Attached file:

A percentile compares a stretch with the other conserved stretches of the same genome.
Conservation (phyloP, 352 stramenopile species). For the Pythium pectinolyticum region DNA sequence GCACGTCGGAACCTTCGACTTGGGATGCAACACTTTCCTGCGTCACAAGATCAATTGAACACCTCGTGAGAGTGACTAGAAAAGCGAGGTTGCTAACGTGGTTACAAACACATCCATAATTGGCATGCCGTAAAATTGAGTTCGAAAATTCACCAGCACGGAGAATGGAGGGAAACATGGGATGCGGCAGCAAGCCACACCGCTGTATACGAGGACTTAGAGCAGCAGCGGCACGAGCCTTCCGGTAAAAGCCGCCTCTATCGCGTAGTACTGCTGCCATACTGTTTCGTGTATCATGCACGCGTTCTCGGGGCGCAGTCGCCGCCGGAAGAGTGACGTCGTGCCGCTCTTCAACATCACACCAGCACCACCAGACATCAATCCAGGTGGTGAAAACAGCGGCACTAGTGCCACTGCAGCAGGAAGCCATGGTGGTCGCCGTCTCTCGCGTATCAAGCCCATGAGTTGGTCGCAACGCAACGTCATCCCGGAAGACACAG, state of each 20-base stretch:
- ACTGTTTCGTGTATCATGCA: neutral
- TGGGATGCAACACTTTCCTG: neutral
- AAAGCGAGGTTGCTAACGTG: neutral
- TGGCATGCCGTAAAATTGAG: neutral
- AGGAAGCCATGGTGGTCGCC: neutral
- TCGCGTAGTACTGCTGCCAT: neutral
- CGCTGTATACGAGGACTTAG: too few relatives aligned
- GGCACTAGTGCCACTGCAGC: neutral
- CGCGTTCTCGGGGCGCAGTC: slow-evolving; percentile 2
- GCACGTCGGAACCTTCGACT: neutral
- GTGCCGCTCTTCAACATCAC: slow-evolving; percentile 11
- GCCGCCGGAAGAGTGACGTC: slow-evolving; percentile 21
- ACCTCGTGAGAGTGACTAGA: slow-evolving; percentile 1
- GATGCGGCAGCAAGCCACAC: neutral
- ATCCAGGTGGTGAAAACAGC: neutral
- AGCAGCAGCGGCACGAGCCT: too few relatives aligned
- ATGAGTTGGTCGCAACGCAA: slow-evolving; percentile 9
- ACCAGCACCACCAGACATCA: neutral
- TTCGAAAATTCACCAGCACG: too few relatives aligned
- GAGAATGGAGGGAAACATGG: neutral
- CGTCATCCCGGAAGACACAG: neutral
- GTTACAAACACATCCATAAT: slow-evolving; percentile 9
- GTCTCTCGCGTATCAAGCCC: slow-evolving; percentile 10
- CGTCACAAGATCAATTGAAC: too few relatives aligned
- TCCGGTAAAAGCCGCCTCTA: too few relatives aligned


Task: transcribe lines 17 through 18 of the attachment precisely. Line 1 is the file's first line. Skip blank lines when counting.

- ATCCAGGTGGTGAAAACAGC: neutral
- AGCAGCAGCGGCACGAGCCT: too few relatives aligned